Minter also showed his leadership this season, and that's something the team sure looked like it missed in 2012. Pittsburgh probably won't be able to pull him in in the second round unless it moves up, so if the Steelers want him, they'll have to be absolutely positive.
It is very rare in the NFL to find truly impact players at the 3-4 defensive end position. The Texans J.J. Watt and Ravens Haloti Ngata are two examples of when teams find these players, and so far, it's worked out for them.
Utah's Star Lotulelei may be the next in a long line of these players.
Lotulelei is a freak both in terms of his size and athleticism that accompanies that size. He's got the skills to play in almost any defensive scheme one could think of and excel at it. That includes playing all three spots across the front of a 3-4 defense.
The Steelers were once known for being able to take late-round fliers and turning them into solid contributors at this same position. Guys like Aaron Smith, Kimo von Oelhoffen and Brett Keisel all come to mind when you think about how the Steelers used to look at defensive end.
But now, guys like Ziggy Hood and Cameron Heyward have come in as early picks and failed to make any kind of impact on the defense.
Lotulelei is going to be a high pick come April and will almost certainly be off the board inside the top 10 picks. But if the Steelers have an opportunity to grab a player like this, they shouldn't hesitate to pull the trigger. Just ask the Ravens and Texans if they would.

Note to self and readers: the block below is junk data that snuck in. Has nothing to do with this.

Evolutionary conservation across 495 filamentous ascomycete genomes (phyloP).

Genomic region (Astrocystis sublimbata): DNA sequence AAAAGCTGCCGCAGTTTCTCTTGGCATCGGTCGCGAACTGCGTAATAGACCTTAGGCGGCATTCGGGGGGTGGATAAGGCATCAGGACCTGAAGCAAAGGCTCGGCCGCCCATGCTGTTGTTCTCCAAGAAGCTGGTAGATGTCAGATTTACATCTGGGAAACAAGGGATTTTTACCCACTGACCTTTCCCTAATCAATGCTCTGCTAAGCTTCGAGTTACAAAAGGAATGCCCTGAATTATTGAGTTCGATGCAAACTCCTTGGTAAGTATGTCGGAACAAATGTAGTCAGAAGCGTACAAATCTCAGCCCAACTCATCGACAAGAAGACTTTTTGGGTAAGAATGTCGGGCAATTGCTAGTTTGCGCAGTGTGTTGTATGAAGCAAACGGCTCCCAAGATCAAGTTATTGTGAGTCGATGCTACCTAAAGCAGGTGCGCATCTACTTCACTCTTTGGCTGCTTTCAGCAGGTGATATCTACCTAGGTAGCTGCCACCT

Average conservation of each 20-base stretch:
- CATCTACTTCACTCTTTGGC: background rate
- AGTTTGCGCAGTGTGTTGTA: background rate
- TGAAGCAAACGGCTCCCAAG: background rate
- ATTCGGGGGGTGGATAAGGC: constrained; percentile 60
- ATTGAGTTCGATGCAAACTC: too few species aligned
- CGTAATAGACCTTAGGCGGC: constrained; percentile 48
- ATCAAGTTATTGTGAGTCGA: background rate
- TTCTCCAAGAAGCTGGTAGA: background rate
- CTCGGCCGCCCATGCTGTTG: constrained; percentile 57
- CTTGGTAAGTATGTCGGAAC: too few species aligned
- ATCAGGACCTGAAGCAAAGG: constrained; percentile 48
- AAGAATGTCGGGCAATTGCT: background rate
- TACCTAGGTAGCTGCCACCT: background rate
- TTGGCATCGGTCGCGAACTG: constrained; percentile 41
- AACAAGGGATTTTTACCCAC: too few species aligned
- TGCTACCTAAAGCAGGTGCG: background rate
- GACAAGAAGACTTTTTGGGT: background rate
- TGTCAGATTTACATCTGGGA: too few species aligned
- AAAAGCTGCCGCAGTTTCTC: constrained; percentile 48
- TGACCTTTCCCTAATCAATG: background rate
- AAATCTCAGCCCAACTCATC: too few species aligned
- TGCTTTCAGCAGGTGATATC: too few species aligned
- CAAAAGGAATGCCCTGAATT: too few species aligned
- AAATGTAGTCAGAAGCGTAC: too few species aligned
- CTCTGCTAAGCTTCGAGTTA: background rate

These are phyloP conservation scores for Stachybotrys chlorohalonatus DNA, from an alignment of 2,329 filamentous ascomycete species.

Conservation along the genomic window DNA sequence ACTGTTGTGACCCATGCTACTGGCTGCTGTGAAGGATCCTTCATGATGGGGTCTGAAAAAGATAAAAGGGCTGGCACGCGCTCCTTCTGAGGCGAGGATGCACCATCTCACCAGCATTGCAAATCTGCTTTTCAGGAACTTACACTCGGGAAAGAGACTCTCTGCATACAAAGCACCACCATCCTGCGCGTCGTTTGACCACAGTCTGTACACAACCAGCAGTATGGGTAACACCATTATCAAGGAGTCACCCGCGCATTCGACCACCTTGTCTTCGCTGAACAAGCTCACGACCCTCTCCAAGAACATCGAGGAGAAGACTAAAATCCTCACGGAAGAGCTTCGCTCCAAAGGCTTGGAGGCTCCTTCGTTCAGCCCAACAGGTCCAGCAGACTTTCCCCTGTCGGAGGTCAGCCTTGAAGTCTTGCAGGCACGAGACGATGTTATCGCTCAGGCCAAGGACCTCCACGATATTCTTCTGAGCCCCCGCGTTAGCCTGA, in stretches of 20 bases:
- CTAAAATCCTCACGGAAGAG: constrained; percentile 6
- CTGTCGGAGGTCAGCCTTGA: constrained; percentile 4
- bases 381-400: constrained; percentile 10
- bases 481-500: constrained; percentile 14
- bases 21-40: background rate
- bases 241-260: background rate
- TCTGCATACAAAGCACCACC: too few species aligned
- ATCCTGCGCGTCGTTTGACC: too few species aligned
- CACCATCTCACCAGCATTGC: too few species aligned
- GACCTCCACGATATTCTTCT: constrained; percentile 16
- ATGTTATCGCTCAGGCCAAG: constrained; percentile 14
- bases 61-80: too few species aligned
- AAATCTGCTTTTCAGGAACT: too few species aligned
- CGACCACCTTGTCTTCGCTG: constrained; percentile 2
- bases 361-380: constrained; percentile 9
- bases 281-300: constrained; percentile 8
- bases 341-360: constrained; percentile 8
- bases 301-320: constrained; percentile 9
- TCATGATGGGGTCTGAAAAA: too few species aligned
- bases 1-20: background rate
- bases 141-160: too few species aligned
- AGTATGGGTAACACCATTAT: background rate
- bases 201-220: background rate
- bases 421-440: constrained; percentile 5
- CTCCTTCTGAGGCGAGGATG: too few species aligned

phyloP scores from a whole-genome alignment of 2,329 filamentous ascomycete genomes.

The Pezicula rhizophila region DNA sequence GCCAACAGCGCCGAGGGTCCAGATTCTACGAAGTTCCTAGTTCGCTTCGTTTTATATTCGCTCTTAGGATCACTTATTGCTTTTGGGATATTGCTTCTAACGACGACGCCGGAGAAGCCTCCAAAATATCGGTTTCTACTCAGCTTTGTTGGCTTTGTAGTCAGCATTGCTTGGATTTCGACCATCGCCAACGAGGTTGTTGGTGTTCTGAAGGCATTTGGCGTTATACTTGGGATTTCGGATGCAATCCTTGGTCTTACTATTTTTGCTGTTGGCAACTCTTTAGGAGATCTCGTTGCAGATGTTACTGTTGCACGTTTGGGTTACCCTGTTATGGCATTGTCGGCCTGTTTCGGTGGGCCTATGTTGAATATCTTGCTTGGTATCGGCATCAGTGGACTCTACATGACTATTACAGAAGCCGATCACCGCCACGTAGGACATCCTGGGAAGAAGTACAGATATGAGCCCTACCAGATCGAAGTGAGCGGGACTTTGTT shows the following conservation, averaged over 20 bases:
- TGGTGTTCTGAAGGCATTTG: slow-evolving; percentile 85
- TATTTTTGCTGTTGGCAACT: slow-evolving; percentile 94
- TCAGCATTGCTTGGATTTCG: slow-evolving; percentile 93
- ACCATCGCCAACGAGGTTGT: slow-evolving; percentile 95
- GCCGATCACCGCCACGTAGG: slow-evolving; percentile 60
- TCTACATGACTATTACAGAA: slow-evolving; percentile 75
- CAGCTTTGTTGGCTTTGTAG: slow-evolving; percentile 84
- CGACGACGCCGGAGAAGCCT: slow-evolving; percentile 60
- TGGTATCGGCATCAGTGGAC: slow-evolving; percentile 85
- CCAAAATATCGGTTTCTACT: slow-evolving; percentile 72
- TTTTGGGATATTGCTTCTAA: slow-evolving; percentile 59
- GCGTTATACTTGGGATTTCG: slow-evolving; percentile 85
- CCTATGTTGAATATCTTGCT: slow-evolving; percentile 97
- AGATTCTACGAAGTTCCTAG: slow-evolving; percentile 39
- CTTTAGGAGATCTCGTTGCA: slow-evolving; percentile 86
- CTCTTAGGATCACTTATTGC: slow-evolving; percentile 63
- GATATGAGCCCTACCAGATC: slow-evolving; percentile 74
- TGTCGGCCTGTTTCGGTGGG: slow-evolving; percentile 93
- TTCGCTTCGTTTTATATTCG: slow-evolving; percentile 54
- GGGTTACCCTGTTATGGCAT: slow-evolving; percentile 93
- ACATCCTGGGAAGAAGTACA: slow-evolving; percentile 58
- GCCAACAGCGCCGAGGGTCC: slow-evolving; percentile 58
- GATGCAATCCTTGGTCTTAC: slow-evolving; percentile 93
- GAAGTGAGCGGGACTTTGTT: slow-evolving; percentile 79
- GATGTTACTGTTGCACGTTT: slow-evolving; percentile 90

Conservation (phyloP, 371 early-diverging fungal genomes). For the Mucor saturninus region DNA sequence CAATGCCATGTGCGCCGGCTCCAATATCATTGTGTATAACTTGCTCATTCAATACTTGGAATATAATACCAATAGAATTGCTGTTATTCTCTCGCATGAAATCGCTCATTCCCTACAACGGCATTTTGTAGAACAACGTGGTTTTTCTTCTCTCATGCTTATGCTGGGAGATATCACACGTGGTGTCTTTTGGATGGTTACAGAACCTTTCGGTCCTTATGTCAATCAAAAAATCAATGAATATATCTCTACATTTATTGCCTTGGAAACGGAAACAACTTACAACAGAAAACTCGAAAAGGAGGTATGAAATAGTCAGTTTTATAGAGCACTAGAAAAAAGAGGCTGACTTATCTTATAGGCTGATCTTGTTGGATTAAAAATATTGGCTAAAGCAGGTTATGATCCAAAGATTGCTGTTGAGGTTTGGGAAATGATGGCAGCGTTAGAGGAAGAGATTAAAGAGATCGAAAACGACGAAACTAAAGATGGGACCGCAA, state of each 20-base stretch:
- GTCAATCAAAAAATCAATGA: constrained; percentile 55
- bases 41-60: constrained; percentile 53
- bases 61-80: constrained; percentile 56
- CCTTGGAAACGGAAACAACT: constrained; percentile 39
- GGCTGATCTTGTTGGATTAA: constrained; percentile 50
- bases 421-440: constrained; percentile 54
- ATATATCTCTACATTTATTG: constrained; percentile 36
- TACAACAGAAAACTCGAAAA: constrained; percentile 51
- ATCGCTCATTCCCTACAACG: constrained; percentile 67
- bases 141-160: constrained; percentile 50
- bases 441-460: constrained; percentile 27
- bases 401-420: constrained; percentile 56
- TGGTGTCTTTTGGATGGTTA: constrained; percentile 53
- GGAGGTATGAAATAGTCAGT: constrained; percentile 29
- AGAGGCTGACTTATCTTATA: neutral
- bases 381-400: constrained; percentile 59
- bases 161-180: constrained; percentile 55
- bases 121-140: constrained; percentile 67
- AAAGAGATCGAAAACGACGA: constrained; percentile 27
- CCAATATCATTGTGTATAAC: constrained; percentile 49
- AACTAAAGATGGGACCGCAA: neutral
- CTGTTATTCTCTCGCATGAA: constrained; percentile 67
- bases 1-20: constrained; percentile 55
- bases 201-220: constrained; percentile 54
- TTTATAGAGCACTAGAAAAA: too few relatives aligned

When it comes to the 3-4 defense, many experts like to attribute the explosion of the scheme to Steelers defensive coordinator Dick LeBeau. And when it comes to the 3-4 defense, there might not be a more important position than nose tackle.
For Pittsburgh, Casey Hampton has held down that spot for over a decade and he's been one of the best we've ever seen. Hampton deserves a spot amongst the all-time Steelers greats for his role in perfecting LeBeau's defense.
But it's become pretty apparent over the last two seasons that Hampton's play has slipped and his age has caught up with him leading to the speculation that it's time for the team to move on from the big man in the middle.
If the Steelers are looking to the draft to replace an all-time great, they should look no further than Georgia nose tackle John Jenkins.
Jenkins is massive, weighing over 350 pounds and is the definition of a space eater. He doesn't give you much in terms of rushing the passer, but when it comes to stuffing the run, there's no one better in this draft.
It all depends on how the Steelers feel about Alameda Ta'amu who, after some legal issues, found himself in hot water with the team. If Pittsburgh moves on, Jenkins would be a welcomed addition.
Running backs were once huge part of the Steelers' history, especially big backs with deceptively effective speed. Of course I'm talking about Franco Harris and Jerome Bettis who could both bowl through linebackers and put the moves on safeties.
Alabama running back Eddie Lacy isn't as big as Bettis or as fast as Harris, but he's still a very good running back and the kind of back the Steelers need at a time like this.
Pittsburgh struggled mightily to run the ball and, admittedly, a lot of that can be attributed to the woes of the offensive line. But Rashard Mendenhall was an utter disaster in 2012 and Jonathan Dwyer and Isaac Redman struggled to stay healthy.
Lacy is a physical, bruising back who won't hesitate to lay the lumber on anybody that stands in his way. But he's also shown to have deceptively good speed down the field.
Lacy is a hot target right now after blowing through the defense of the Fighting Irish in the BCS National Championship Game, but if he's still around for the Steelers in the second round, he could be an absolute steal.